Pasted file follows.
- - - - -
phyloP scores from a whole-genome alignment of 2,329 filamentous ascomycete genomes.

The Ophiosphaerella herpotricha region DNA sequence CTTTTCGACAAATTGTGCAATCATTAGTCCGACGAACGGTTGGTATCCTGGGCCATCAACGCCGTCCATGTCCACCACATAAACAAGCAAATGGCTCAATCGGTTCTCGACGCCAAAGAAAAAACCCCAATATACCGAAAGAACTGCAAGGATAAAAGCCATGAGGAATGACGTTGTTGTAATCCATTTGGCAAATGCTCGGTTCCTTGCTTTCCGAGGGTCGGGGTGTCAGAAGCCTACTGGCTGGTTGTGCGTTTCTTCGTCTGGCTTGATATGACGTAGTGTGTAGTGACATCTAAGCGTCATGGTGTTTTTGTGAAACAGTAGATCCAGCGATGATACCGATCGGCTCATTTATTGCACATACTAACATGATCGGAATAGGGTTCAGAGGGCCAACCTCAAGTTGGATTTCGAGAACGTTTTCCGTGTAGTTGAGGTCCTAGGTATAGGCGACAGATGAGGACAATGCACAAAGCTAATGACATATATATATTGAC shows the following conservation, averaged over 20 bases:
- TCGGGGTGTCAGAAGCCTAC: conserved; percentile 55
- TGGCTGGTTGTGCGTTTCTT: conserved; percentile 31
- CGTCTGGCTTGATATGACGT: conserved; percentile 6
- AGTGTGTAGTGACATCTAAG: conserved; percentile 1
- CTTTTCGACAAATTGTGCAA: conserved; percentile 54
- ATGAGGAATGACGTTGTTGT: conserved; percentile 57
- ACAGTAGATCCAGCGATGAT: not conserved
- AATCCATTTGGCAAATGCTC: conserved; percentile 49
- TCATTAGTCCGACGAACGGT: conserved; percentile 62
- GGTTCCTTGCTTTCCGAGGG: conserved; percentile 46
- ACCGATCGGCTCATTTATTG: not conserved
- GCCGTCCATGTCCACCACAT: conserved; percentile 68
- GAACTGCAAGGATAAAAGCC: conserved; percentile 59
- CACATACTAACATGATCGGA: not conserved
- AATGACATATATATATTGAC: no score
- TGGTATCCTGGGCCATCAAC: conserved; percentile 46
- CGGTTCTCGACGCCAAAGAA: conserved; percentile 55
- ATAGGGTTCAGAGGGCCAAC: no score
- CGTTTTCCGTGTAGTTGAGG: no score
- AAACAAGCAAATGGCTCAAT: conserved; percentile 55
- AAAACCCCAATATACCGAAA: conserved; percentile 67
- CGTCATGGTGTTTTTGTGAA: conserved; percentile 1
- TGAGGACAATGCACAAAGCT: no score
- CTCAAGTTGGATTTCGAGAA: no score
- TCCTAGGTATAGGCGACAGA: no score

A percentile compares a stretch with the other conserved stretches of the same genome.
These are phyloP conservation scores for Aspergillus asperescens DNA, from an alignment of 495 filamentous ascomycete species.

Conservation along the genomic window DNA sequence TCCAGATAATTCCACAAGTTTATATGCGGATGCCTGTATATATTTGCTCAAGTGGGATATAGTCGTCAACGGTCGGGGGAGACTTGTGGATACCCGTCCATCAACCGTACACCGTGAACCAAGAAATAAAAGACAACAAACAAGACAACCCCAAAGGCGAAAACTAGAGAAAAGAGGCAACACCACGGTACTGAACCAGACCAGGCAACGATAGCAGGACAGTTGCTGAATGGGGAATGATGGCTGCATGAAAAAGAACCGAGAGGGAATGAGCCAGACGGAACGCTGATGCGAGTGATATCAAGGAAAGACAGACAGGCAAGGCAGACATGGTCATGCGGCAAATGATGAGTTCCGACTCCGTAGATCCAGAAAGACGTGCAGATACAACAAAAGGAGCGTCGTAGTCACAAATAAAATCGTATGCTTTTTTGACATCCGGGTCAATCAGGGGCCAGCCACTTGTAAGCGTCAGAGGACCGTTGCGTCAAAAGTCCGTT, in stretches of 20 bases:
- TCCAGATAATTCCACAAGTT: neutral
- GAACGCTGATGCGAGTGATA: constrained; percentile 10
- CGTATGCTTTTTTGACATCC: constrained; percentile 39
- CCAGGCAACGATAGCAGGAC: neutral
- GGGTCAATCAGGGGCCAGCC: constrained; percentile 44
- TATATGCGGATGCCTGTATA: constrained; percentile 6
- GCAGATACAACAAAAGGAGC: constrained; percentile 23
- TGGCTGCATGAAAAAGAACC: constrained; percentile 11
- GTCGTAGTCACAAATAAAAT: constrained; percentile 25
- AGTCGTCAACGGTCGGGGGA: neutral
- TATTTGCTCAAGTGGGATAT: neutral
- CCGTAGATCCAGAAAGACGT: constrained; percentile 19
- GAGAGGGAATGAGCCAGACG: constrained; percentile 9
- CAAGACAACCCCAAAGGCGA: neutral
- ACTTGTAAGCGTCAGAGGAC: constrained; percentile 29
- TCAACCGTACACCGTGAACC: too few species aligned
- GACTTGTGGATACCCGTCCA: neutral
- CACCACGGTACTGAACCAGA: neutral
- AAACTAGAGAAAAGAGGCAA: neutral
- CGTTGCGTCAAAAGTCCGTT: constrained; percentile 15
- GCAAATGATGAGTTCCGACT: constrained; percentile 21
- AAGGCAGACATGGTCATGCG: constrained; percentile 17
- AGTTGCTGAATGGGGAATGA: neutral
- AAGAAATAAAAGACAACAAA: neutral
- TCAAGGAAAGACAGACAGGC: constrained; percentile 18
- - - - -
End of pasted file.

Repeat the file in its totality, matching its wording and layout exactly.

phyloP scores from a whole-genome alignment of 2,329 filamentous ascomycete genomes.

The Ophiosphaerella herpotricha region DNA sequence CTTTTCGACAAATTGTGCAATCATTAGTCCGACGAACGGTTGGTATCCTGGGCCATCAACGCCGTCCATGTCCACCACATAAACAAGCAAATGGCTCAATCGGTTCTCGACGCCAAAGAAAAAACCCCAATATACCGAAAGAACTGCAAGGATAAAAGCCATGAGGAATGACGTTGTTGTAATCCATTTGGCAAATGCTCGGTTCCTTGCTTTCCGAGGGTCGGGGTGTCAGAAGCCTACTGGCTGGTTGTGCGTTTCTTCGTCTGGCTTGATATGACGTAGTGTGTAGTGACATCTAAGCGTCATGGTGTTTTTGTGAAACAGTAGATCCAGCGATGATACCGATCGGCTCATTTATTGCACATACTAACATGATCGGAATAGGGTTCAGAGGGCCAACCTCAAGTTGGATTTCGAGAACGTTTTCCGTGTAGTTGAGGTCCTAGGTATAGGCGACAGATGAGGACAATGCACAAAGCTAATGACATATATATATTGAC shows the following conservation, averaged over 20 bases:
- TCGGGGTGTCAGAAGCCTAC: conserved; percentile 55
- TGGCTGGTTGTGCGTTTCTT: conserved; percentile 31
- CGTCTGGCTTGATATGACGT: conserved; percentile 6
- AGTGTGTAGTGACATCTAAG: conserved; percentile 1
- CTTTTCGACAAATTGTGCAA: conserved; percentile 54
- ATGAGGAATGACGTTGTTGT: conserved; percentile 57
- ACAGTAGATCCAGCGATGAT: not conserved
- AATCCATTTGGCAAATGCTC: conserved; percentile 49
- TCATTAGTCCGACGAACGGT: conserved; percentile 62
- GGTTCCTTGCTTTCCGAGGG: conserved; percentile 46
- ACCGATCGGCTCATTTATTG: not conserved
- GCCGTCCATGTCCACCACAT: conserved; percentile 68
- GAACTGCAAGGATAAAAGCC: conserved; percentile 59
- CACATACTAACATGATCGGA: not conserved
- AATGACATATATATATTGAC: no score
- TGGTATCCTGGGCCATCAAC: conserved; percentile 46
- CGGTTCTCGACGCCAAAGAA: conserved; percentile 55
- ATAGGGTTCAGAGGGCCAAC: no score
- CGTTTTCCGTGTAGTTGAGG: no score
- AAACAAGCAAATGGCTCAAT: conserved; percentile 55
- AAAACCCCAATATACCGAAA: conserved; percentile 67
- CGTCATGGTGTTTTTGTGAA: conserved; percentile 1
- TGAGGACAATGCACAAAGCT: no score
- CTCAAGTTGGATTTCGAGAA: no score
- TCCTAGGTATAGGCGACAGA: no score

A percentile compares a stretch with the other conserved stretches of the same genome.
These are phyloP conservation scores for Aspergillus asperescens DNA, from an alignment of 495 filamentous ascomycete species.

Conservation along the genomic window DNA sequence TCCAGATAATTCCACAAGTTTATATGCGGATGCCTGTATATATTTGCTCAAGTGGGATATAGTCGTCAACGGTCGGGGGAGACTTGTGGATACCCGTCCATCAACCGTACACCGTGAACCAAGAAATAAAAGACAACAAACAAGACAACCCCAAAGGCGAAAACTAGAGAAAAGAGGCAACACCACGGTACTGAACCAGACCAGGCAACGATAGCAGGACAGTTGCTGAATGGGGAATGATGGCTGCATGAAAAAGAACCGAGAGGGAATGAGCCAGACGGAACGCTGATGCGAGTGATATCAAGGAAAGACAGACAGGCAAGGCAGACATGGTCATGCGGCAAATGATGAGTTCCGACTCCGTAGATCCAGAAAGACGTGCAGATACAACAAAAGGAGCGTCGTAGTCACAAATAAAATCGTATGCTTTTTTGACATCCGGGTCAATCAGGGGCCAGCCACTTGTAAGCGTCAGAGGACCGTTGCGTCAAAAGTCCGTT, in stretches of 20 bases:
- TCCAGATAATTCCACAAGTT: neutral
- GAACGCTGATGCGAGTGATA: constrained; percentile 10
- CGTATGCTTTTTTGACATCC: constrained; percentile 39
- CCAGGCAACGATAGCAGGAC: neutral
- GGGTCAATCAGGGGCCAGCC: constrained; percentile 44
- TATATGCGGATGCCTGTATA: constrained; percentile 6
- GCAGATACAACAAAAGGAGC: constrained; percentile 23
- TGGCTGCATGAAAAAGAACC: constrained; percentile 11
- GTCGTAGTCACAAATAAAAT: constrained; percentile 25
- AGTCGTCAACGGTCGGGGGA: neutral
- TATTTGCTCAAGTGGGATAT: neutral
- CCGTAGATCCAGAAAGACGT: constrained; percentile 19
- GAGAGGGAATGAGCCAGACG: constrained; percentile 9
- CAAGACAACCCCAAAGGCGA: neutral
- ACTTGTAAGCGTCAGAGGAC: constrained; percentile 29
- TCAACCGTACACCGTGAACC: too few species aligned
- GACTTGTGGATACCCGTCCA: neutral
- CACCACGGTACTGAACCAGA: neutral
- AAACTAGAGAAAAGAGGCAA: neutral
- CGTTGCGTCAAAAGTCCGTT: constrained; percentile 15
- GCAAATGATGAGTTCCGACT: constrained; percentile 21
- AAGGCAGACATGGTCATGCG: constrained; percentile 17
- AGTTGCTGAATGGGGAATGA: neutral
- AAGAAATAAAAGACAACAAA: neutral
- TCAAGGAAAGACAGACAGGC: constrained; percentile 18